O Pyrrhus

You have heard about Pyrrhic victories right?

A Pyrrhic victory is a battlefield triumph that comes at so great a cost that it proves to be more ruinous for the victor than the vanquished.

You know where the term came from?

From the Greek conqueror Pyrrhus of Epirus.

Pyrrhus was the son of Aeacides and Phthia, a Thessalian woman, and a second cousin of Alexander the Great.

The Greek city of Tarentum, in southern Italy, fell out with Rome due to a violation of an old treaty. In 282 BC, the Romans installed garrisons in the Greek cities of Thurii, Locri, and Rhegium, and sent warships to Thurii. The Tarentines grew nervous and attacked the Romans in Thurii, driving the Roman garrison from the city and sinking several Roman warships. Tarentum was now faced with a Roman attack. They asked Pyrrhus to lead their war against the Romans. Pyrrhus was encouraged to aid the Tarentines by the Oracle of Delphi.

Pyrrhus first invaded Italy in 280 B.C. He arrived with a force consisting of 20,000 infantry, 3,000 cavalry, 2,000 archers, 500 slingers, and 20 war elephants—the first the Roman legionaries had ever faced—and immediately scored a famous victory in his first battle at Heraclea. In the opinion of Dionysius, the Romans lost 15,000 soldiers and had thousands taken prisoner; Hieronymus states 7,000. Dionysius totalled Pyrrhus’ losses at around 11,000 soldiers, 3,000 according to Hieronymus.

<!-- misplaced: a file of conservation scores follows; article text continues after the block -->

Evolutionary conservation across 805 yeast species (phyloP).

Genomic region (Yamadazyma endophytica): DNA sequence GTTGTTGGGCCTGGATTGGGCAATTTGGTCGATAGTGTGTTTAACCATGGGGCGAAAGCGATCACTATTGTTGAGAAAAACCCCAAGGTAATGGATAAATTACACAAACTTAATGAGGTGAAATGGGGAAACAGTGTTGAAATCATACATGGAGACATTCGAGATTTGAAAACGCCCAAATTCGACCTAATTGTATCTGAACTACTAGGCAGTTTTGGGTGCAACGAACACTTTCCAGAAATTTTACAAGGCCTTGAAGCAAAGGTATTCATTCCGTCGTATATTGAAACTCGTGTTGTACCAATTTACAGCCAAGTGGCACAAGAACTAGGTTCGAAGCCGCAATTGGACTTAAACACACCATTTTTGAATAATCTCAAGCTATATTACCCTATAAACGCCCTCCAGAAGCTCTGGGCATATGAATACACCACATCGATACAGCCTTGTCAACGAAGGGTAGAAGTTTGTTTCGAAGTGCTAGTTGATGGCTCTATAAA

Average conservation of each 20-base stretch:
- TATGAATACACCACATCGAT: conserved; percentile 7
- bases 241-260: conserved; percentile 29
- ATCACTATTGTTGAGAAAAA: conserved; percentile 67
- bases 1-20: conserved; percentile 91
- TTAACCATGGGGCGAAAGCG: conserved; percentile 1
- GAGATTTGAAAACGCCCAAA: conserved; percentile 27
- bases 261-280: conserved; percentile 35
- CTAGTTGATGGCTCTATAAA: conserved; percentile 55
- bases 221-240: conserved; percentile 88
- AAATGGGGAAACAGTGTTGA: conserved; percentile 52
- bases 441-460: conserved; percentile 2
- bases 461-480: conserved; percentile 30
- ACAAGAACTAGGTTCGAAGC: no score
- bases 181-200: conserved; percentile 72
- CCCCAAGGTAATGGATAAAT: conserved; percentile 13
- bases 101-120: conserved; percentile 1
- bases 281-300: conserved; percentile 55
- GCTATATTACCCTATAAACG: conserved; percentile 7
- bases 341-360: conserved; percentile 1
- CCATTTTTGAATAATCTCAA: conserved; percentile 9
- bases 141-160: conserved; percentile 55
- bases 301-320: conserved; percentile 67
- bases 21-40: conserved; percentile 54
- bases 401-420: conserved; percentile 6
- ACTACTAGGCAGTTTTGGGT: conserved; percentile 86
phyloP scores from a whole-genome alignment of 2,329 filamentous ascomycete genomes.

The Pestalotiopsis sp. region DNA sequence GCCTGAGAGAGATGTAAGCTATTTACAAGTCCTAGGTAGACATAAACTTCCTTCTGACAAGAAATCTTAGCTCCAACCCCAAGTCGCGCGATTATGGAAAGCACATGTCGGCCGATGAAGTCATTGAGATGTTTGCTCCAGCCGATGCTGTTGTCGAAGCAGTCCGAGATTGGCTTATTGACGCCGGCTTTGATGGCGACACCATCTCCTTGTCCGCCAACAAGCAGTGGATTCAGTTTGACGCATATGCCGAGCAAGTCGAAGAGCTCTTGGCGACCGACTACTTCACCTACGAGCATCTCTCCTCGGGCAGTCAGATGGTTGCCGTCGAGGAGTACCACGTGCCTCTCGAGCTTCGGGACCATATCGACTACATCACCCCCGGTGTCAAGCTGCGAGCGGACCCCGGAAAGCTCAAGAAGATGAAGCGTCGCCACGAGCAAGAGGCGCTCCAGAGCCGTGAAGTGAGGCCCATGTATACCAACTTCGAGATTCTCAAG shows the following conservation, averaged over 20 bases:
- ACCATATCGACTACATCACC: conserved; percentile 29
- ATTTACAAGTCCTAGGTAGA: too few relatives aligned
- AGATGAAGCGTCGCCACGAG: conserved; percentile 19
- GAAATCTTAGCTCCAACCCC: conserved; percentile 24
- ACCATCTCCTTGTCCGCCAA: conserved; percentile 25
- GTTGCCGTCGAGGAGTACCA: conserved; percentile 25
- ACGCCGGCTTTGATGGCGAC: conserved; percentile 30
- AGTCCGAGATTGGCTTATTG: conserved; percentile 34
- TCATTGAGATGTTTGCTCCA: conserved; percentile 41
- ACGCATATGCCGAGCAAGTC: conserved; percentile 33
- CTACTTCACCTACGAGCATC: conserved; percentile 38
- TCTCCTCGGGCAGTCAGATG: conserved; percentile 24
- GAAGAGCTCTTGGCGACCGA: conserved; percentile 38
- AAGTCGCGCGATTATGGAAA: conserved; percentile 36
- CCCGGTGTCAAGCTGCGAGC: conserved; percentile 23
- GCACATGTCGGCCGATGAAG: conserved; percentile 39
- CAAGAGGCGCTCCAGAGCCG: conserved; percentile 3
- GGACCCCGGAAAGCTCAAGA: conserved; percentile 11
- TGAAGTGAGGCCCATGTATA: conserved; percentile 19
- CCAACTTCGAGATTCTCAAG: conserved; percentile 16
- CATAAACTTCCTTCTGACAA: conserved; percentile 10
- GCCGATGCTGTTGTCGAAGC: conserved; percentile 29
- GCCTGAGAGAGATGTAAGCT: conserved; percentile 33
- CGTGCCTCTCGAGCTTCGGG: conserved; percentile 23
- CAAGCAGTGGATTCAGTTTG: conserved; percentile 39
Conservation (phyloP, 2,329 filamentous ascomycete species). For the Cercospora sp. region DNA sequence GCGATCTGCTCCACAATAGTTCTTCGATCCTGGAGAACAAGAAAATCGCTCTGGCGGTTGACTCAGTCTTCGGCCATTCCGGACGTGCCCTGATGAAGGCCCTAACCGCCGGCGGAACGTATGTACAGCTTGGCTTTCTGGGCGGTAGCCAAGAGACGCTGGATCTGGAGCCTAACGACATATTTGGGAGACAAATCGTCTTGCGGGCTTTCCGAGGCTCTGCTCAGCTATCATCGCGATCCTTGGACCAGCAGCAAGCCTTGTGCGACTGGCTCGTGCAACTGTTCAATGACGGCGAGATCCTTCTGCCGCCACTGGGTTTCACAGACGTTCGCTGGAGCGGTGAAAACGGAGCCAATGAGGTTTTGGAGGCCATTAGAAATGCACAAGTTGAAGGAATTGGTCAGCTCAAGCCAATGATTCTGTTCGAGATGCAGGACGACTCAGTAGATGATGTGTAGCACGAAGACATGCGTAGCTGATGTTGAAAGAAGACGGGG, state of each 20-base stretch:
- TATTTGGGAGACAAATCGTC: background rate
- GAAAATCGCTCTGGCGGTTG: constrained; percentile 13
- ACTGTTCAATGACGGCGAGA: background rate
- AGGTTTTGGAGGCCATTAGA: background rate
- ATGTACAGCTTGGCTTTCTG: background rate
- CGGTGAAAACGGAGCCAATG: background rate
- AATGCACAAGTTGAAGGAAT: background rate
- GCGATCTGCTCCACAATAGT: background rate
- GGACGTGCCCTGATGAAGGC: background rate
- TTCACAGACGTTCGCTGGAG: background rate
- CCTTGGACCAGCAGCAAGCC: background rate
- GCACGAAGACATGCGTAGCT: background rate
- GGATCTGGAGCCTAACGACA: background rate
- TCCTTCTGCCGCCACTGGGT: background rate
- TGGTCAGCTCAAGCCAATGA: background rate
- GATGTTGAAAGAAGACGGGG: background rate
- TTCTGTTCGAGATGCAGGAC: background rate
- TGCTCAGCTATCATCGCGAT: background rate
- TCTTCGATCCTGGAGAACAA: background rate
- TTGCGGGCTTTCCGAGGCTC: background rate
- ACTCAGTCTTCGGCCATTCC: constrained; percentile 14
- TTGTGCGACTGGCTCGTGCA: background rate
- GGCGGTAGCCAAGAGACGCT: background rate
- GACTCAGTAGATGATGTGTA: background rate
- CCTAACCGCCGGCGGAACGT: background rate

The following year, the armies clashed at Asculum. According to Dionysius of Halicarnassus, Pyrrhus had 70,000 infantry, of whom 16,000 were Greeks. The Romans had more than 70,000 infantry, of whom about 20,000 where Romans, the rest being troops from allies. The Romans had about 8,000 cavalry and Pyrrhus had slightly more, plus nineteen elephants. The 1st century AD Roman senator Frontinus estimated a strength of 40,000 men for both sides. In Plutarch’s account, the battle was fought over two days. In the accounts of Cassius Dio and Dionysius of Halicarnassus it lasted one day.

Plutarch noted that according to Hieronymus of Cardia the Romans lost 6,000 men and that, according to Pyrrhus’ own commentaries, he lost 3,500 men. Dionysius of Halicarnassus wrote that over 15,000 men on both sides fell in the battle.

Pyrrhus had hoped his invasion would give his empire a foothold in Italy. But while he’d routed the Romans at both Heraclea and Asculum, he had also lost more than 7,500 of his most elite fighters, including many officers. Pyrrhus had no way of replacing his casualties, and his failure to deal the enemy a deathblow sent morale plummeting within his ranks. According to the ancient historian Plutarch, the warrior king was quoted as muttering, “If we are victorious in one more battle with the Romans, we shall be utterly ruined.”

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